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Connection Timed Out Error Message


When serving content from your Cloud Sites, you may occasionally receive the "Connection timed out - please try again" error. We're here to shed a little light on this issue, and tell you about the steps we have taken to mitigate the problem, and steps that customers can take to improve their experience.

 

What Does It Mean? 

"Connection timed out - please try again" is an error message that is received as a result of a script exceeding the maximum timeout value. If a client connection does not receive a response from the server after approximately thirty seconds, the load balancer will close the connection and the client will immediately receive the error message. In most cases, the script will continue to execute until it reaches completion, throws an error, or times out on the server; but the client will not see the page load as expected and will instead receive the "connection timed out..." error.

 

Why It Happens

  • "Connection timed out - please try again" can be a difficult issue to troubleshoot, especially across all customer use cases. If you are seeing timeouts intermittently, it is recommended that you audit your code as intermittent timeouts are often indicative of code that may need to be optimized and/or broken down into smaller pieces. For instance, if the code is inserting several records into a database, try inserting a few records at a time and then sending back a response to the client's browser.
  • For a longer running script in PHP, the 'exec' function can be used to run the script in the background and write its status to a database or a file. Then you could use AJAX to display a loading bar and check the script's status. Once completed, you can then remove the loading bar and proceed to a completion page. (This is just an example, but the concept is good for any situation.) Another option is to run the script as a cron job using PHP or Perl instead of HTTP, which circumvents the load balancer's timeout.
  • Another common cause of this error is when a site is trying to load files that don't exist (404 errors). This dramatically slows a site down and in rare cases can cause a timeout. More commonly, a site that is loading data from an external location will see load issues causing a timeout. For instance, if a site relies on Google Analytics, Authorize.net, or PayPal and for some reason these corresponding services go down or begin responding slowly, the site will see a performance hit that in some cases can cause the page not to load or to load intermittently. (Keep in mind that all sorts of plugins for content management systems like Wordpress and Joomla use third-party services behind the scenes, such as bit.ly and Twitter.)
  • It’s also a possibility that the script simply uses a heavy amount of resources.  If this is a PHP site, you may need to increase the memory limit to something more appropriate for your site.  For more information, you can read our Knowledge Center article on Changing the PHP Memory Limit Value.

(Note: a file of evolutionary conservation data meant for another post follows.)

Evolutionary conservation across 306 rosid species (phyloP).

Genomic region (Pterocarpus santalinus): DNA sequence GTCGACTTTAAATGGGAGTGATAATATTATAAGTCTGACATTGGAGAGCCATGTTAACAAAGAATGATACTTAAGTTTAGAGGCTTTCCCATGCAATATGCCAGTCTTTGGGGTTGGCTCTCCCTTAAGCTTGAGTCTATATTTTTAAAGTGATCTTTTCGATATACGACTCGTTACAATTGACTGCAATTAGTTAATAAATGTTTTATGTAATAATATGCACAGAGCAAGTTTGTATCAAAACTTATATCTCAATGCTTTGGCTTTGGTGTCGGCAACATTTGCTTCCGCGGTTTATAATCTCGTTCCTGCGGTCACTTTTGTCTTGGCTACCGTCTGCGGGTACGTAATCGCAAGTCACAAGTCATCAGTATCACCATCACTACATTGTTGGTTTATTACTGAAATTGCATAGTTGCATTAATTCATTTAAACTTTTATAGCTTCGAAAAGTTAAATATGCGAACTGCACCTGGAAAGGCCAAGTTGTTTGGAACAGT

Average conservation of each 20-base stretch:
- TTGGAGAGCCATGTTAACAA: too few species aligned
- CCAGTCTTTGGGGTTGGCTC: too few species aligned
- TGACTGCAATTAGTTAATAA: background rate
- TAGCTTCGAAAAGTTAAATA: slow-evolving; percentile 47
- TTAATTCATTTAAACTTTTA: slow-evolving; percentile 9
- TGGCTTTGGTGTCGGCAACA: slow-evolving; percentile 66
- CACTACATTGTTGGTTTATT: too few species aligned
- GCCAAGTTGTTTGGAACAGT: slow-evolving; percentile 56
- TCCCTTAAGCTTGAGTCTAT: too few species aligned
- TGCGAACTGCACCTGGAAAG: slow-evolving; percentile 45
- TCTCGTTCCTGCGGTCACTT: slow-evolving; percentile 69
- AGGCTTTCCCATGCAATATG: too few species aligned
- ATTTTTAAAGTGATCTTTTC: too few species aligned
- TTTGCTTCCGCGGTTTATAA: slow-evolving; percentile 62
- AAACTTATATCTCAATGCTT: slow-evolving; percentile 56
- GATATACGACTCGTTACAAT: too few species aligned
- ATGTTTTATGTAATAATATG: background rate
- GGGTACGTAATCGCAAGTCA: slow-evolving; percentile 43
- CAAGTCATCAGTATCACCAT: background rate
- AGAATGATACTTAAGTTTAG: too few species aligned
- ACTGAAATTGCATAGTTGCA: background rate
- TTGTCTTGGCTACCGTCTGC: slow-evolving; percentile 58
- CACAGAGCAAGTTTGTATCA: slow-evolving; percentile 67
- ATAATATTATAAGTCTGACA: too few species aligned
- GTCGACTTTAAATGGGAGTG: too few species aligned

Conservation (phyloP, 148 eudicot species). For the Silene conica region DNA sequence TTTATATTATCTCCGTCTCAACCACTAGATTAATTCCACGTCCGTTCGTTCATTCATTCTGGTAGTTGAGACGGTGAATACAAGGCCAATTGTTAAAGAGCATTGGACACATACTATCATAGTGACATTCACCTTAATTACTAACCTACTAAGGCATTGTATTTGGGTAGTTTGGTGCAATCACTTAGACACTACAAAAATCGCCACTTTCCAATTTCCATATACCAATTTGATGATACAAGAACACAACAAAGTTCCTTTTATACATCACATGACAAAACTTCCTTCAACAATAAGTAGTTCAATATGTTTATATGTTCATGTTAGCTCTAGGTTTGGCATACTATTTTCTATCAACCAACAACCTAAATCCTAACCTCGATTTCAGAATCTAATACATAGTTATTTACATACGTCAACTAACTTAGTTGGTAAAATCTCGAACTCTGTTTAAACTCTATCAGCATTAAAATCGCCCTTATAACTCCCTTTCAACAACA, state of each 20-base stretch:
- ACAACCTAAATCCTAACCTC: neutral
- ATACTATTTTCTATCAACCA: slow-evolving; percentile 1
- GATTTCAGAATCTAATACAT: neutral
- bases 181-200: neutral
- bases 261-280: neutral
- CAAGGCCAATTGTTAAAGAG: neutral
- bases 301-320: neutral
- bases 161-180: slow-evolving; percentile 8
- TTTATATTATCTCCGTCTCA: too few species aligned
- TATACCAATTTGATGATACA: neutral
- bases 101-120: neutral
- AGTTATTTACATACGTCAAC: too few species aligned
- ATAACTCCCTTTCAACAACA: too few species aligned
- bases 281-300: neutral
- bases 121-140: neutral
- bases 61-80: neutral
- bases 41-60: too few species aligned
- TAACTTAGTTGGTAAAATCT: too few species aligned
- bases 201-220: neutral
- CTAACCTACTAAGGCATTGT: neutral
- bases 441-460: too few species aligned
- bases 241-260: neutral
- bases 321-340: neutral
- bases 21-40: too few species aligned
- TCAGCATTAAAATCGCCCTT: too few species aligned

• If you’re not familiar with using an .htaccess file, you may take a look at these resources for using the .htaccess file.
  • In extremely rare cases, you may see this error message due to an invalid cookie being stored by your browser. This will cause you to see the error message on pages that initiate a session on your site (such as login or member pages--or sometimes even your homepage). Although rare, it's a good idea to clear your browser cache and try the page again to verify that this is not the case.

 

The Bottom Line

The bottom line is that data must be sent back to the client's browser to keep the connection alive. So regardless of what sort of processing a page is doing, it must return data frequently or the load balancer will assume the connection has been dropped and will forcefully terminate it. Put simply, there will be some limitations of the shared architecture of Cloud Sites that will not allow us to resolve all issues for all customers.

 

What Rackspace Is Doing About It

  • We've updated and made improvements to the Linux kernel for speed and stability.
  • We have simplified and upgraded our caching infrastructure to move it closer to the edge node.
  • We've increased the PHP memory allocation to improve performance.
  • We've enabled compiling and caching of PHP scripts to speed up performance.
  • We have moved PHP session state storage to a faster, dedicated system.
  • We've implemented safe guards to prevent long running queries on MySQL from impacting multiple customers.
  • And finally, we've implemented safe guards on PHP processes to prevent them from impacting multiple customers.

 

Here at Rackspace we are committed to constantly improving our infrastructure and products in order to bring you the best possible customer experience.  To learn how to get more out of Cloud Sites, please consult our Getting Started Guide for Cloud Sites in the Knowledge Center!

 







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